Anticipated stillness

This summer will be the first in a very long time where I will have the luxury of true relaxation.  I am looking forward to it more than I can say.  I have learned over the span of many years to enjoy life’s small pleasures.  Hardship can do that.  Teach you things you didn’t realize you were ignorant of.  So often we are told we need to slow down and enjoy the moment.

What makes up a moment?  Why do some memories stay so vivid while others fade with the passing of time?

There’s a wonderful passage that beautifully illustrates the kinds of memories I’m thinking about:

“Certain moments in one’s life would always be returned to, years, even decades later.  Some of them were painful, heartbreak, mortification, loss – but there were others that held the clarity of cut gems, to sparkle against the velvet drape of memory.  And as the years progressed and unfolded in their relentless march, again and again, the mind would continue to revisit these moments.  You returned to these moments sometimes to ease a current suffering, and sometimes for the simple pleasure of revisiting a past joy, but they were there, and held, and treasured, in the cupped palms of your mind”.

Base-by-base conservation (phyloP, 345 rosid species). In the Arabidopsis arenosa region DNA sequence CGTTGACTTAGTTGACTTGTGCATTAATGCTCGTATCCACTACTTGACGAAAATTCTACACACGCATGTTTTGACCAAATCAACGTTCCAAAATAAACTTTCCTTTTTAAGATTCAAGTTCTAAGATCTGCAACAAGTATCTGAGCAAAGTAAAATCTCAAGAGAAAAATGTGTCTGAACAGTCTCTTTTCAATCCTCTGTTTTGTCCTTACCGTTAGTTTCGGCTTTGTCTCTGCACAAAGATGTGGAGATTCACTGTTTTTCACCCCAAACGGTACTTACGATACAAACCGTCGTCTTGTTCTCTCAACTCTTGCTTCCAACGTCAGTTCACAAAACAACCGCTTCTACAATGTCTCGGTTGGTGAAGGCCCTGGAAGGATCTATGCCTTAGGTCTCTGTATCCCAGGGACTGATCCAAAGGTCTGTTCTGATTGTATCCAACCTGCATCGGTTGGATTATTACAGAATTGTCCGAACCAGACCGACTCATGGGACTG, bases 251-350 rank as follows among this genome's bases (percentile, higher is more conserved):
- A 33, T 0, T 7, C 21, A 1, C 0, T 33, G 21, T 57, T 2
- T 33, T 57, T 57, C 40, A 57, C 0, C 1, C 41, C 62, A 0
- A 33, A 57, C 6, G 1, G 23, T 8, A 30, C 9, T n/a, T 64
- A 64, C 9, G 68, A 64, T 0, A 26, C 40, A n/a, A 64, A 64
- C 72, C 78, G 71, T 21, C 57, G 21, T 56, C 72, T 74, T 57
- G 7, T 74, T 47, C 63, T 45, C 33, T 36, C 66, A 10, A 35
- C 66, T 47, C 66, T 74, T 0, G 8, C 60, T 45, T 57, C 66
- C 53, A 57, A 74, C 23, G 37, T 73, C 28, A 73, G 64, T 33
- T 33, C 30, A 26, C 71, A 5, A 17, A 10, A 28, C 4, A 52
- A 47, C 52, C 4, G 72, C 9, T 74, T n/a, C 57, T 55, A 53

– Zoe Archer, Scoundrel

As I get older, I find I treasure small moments so much more than large ones.  So often big events don’t live up to the expectations that have grown around them.  I’ve found such unexpected pleasure in smaller moments, sitting and writing, on a quiet Sunday morning, with a cup of coffee and solitude, just my thoughts and my writing.

A hospice nurse once told me that as we reach the end of life, our circle of reference shrinks.  Do you love me?  Did I matter?  Perhaps we should ponder those questions now, today.  Communicate the answers to those we love.  So when they reach the end of their life, we may bestow the grace of certainty on them, in that moment and all the moments before.

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